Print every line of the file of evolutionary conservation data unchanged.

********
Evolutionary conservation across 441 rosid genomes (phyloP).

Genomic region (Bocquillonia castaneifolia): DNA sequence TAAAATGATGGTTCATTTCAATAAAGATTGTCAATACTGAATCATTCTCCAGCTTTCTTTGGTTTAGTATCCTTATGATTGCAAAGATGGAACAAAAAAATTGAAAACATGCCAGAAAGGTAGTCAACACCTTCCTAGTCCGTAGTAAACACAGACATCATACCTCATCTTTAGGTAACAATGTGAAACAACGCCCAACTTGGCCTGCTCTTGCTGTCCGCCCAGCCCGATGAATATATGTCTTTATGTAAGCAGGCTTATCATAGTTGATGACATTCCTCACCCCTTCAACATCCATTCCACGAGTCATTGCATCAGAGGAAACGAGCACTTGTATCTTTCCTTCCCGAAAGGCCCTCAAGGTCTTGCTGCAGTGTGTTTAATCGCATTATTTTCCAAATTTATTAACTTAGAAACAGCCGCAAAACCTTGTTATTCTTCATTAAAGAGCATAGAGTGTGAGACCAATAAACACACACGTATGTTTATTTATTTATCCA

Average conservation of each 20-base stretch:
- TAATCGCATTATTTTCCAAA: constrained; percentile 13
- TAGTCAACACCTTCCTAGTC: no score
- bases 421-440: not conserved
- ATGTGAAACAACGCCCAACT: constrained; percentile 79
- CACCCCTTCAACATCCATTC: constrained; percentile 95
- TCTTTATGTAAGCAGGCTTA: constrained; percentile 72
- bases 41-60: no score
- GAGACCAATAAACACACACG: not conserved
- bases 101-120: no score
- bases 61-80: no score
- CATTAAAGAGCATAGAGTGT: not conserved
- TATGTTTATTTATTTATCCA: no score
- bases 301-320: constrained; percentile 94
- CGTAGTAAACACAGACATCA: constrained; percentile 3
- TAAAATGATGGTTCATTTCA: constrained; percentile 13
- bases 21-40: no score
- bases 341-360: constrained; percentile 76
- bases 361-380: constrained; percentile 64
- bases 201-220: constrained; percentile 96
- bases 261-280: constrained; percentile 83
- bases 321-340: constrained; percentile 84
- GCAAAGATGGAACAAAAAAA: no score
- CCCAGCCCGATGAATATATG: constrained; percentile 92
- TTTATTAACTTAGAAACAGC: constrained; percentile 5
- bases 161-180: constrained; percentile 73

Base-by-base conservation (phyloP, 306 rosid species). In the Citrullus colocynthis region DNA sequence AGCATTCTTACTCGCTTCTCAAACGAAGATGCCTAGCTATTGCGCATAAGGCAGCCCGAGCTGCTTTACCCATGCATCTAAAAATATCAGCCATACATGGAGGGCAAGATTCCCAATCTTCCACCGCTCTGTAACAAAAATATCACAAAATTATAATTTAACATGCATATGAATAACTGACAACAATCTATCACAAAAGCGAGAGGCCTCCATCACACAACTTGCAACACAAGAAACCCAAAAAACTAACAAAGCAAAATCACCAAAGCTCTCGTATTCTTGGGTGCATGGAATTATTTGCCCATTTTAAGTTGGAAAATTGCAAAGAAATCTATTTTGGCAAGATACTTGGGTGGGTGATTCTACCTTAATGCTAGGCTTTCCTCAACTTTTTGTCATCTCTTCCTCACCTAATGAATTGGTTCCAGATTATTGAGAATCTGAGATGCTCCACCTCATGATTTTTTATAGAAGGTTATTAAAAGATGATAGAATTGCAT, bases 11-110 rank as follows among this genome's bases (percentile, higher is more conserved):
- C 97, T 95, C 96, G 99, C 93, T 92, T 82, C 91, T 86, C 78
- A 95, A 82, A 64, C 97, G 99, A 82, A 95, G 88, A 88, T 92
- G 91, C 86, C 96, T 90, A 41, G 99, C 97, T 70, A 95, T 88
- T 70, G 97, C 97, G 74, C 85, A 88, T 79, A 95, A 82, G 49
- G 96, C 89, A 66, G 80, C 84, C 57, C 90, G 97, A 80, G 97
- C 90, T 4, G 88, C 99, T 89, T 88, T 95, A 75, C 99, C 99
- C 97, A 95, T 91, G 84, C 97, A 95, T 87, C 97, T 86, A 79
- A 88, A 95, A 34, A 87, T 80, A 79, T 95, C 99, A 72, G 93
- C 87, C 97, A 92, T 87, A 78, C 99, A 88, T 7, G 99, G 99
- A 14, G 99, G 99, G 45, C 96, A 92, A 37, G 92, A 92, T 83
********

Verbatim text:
Evolutionary conservation across 441 rosid genomes (phyloP).

Genomic region (Bocquillonia castaneifolia): DNA sequence TAAAATGATGGTTCATTTCAATAAAGATTGTCAATACTGAATCATTCTCCAGCTTTCTTTGGTTTAGTATCCTTATGATTGCAAAGATGGAACAAAAAAATTGAAAACATGCCAGAAAGGTAGTCAACACCTTCCTAGTCCGTAGTAAACACAGACATCATACCTCATCTTTAGGTAACAATGTGAAACAACGCCCAACTTGGCCTGCTCTTGCTGTCCGCCCAGCCCGATGAATATATGTCTTTATGTAAGCAGGCTTATCATAGTTGATGACATTCCTCACCCCTTCAACATCCATTCCACGAGTCATTGCATCAGAGGAAACGAGCACTTGTATCTTTCCTTCCCGAAAGGCCCTCAAGGTCTTGCTGCAGTGTGTTTAATCGCATTATTTTCCAAATTTATTAACTTAGAAACAGCCGCAAAACCTTGTTATTCTTCATTAAAGAGCATAGAGTGTGAGACCAATAAACACACACGTATGTTTATTTATTTATCCA

Average conservation of each 20-base stretch:
- TAATCGCATTATTTTCCAAA: constrained; percentile 13
- TAGTCAACACCTTCCTAGTC: no score
- bases 421-440: not conserved
- ATGTGAAACAACGCCCAACT: constrained; percentile 79
- CACCCCTTCAACATCCATTC: constrained; percentile 95
- TCTTTATGTAAGCAGGCTTA: constrained; percentile 72
- bases 41-60: no score
- GAGACCAATAAACACACACG: not conserved
- bases 101-120: no score
- bases 61-80: no score
- CATTAAAGAGCATAGAGTGT: not conserved
- TATGTTTATTTATTTATCCA: no score
- bases 301-320: constrained; percentile 94
- CGTAGTAAACACAGACATCA: constrained; percentile 3
- TAAAATGATGGTTCATTTCA: constrained; percentile 13
- bases 21-40: no score
- bases 341-360: constrained; percentile 76
- bases 361-380: constrained; percentile 64
- bases 201-220: constrained; percentile 96
- bases 261-280: constrained; percentile 83
- bases 321-340: constrained; percentile 84
- GCAAAGATGGAACAAAAAAA: no score
- CCCAGCCCGATGAATATATG: constrained; percentile 92
- TTTATTAACTTAGAAACAGC: constrained; percentile 5
- bases 161-180: constrained; percentile 73

Base-by-base conservation (phyloP, 306 rosid species). In the Citrullus colocynthis region DNA sequence AGCATTCTTACTCGCTTCTCAAACGAAGATGCCTAGCTATTGCGCATAAGGCAGCCCGAGCTGCTTTACCCATGCATCTAAAAATATCAGCCATACATGGAGGGCAAGATTCCCAATCTTCCACCGCTCTGTAACAAAAATATCACAAAATTATAATTTAACATGCATATGAATAACTGACAACAATCTATCACAAAAGCGAGAGGCCTCCATCACACAACTTGCAACACAAGAAACCCAAAAAACTAACAAAGCAAAATCACCAAAGCTCTCGTATTCTTGGGTGCATGGAATTATTTGCCCATTTTAAGTTGGAAAATTGCAAAGAAATCTATTTTGGCAAGATACTTGGGTGGGTGATTCTACCTTAATGCTAGGCTTTCCTCAACTTTTTGTCATCTCTTCCTCACCTAATGAATTGGTTCCAGATTATTGAGAATCTGAGATGCTCCACCTCATGATTTTTTATAGAAGGTTATTAAAAGATGATAGAATTGCAT, bases 11-110 rank as follows among this genome's bases (percentile, higher is more conserved):
- C 97, T 95, C 96, G 99, C 93, T 92, T 82, C 91, T 86, C 78
- A 95, A 82, A 64, C 97, G 99, A 82, A 95, G 88, A 88, T 92
- G 91, C 86, C 96, T 90, A 41, G 99, C 97, T 70, A 95, T 88
- T 70, G 97, C 97, G 74, C 85, A 88, T 79, A 95, A 82, G 49
- G 96, C 89, A 66, G 80, C 84, C 57, C 90, G 97, A 80, G 97
- C 90, T 4, G 88, C 99, T 89, T 88, T 95, A 75, C 99, C 99
- C 97, A 95, T 91, G 84, C 97, A 95, T 87, C 97, T 86, A 79
- A 88, A 95, A 34, A 87, T 80, A 79, T 95, C 99, A 72, G 93
- C 87, C 97, A 92, T 87, A 78, C 99, A 88, T 7, G 99, G 99
- A 14, G 99, G 99, G 45, C 96, A 92, A 37, G 92, A 92, T 83